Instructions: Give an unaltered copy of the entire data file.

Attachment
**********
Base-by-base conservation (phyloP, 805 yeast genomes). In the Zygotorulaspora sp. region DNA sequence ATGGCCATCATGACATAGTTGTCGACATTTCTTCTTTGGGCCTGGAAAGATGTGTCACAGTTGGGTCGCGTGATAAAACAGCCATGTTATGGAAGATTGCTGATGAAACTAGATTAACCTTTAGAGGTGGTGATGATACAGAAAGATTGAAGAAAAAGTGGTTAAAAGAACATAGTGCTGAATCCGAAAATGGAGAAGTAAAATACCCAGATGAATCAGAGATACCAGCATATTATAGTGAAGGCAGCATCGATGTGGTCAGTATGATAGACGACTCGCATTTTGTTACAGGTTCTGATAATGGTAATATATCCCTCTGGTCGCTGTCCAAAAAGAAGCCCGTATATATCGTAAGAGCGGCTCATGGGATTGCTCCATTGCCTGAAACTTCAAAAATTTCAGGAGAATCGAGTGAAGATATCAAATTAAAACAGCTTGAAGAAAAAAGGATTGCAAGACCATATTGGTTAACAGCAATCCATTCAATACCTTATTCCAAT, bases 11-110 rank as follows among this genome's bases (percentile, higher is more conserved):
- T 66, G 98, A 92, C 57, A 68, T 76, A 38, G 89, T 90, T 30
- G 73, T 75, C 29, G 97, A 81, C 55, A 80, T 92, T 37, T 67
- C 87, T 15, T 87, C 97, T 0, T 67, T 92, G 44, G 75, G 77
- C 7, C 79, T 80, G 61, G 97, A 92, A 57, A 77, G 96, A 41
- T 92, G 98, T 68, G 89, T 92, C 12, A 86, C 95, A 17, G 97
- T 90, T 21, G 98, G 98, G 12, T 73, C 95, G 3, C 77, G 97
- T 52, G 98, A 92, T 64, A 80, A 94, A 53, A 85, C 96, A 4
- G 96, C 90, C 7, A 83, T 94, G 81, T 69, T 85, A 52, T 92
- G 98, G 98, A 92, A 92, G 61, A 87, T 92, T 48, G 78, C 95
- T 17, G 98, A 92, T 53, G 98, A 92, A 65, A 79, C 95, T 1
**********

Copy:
Base-by-base conservation (phyloP, 805 yeast genomes). In the Zygotorulaspora sp. region DNA sequence ATGGCCATCATGACATAGTTGTCGACATTTCTTCTTTGGGCCTGGAAAGATGTGTCACAGTTGGGTCGCGTGATAAAACAGCCATGTTATGGAAGATTGCTGATGAAACTAGATTAACCTTTAGAGGTGGTGATGATACAGAAAGATTGAAGAAAAAGTGGTTAAAAGAACATAGTGCTGAATCCGAAAATGGAGAAGTAAAATACCCAGATGAATCAGAGATACCAGCATATTATAGTGAAGGCAGCATCGATGTGGTCAGTATGATAGACGACTCGCATTTTGTTACAGGTTCTGATAATGGTAATATATCCCTCTGGTCGCTGTCCAAAAAGAAGCCCGTATATATCGTAAGAGCGGCTCATGGGATTGCTCCATTGCCTGAAACTTCAAAAATTTCAGGAGAATCGAGTGAAGATATCAAATTAAAACAGCTTGAAGAAAAAAGGATTGCAAGACCATATTGGTTAACAGCAATCCATTCAATACCTTATTCCAAT, bases 11-110 rank as follows among this genome's bases (percentile, higher is more conserved):
- T 66, G 98, A 92, C 57, A 68, T 76, A 38, G 89, T 90, T 30
- G 73, T 75, C 29, G 97, A 81, C 55, A 80, T 92, T 37, T 67
- C 87, T 15, T 87, C 97, T 0, T 67, T 92, G 44, G 75, G 77
- C 7, C 79, T 80, G 61, G 97, A 92, A 57, A 77, G 96, A 41
- T 92, G 98, T 68, G 89, T 92, C 12, A 86, C 95, A 17, G 97
- T 90, T 21, G 98, G 98, G 12, T 73, C 95, G 3, C 77, G 97
- T 52, G 98, A 92, T 64, A 80, A 94, A 53, A 85, C 96, A 4
- G 96, C 90, C 7, A 83, T 94, G 81, T 69, T 85, A 52, T 92
- G 98, G 98, A 92, A 92, G 61, A 87, T 92, T 48, G 78, C 95
- T 17, G 98, A 92, T 53, G 98, A 92, A 65, A 79, C 95, T 1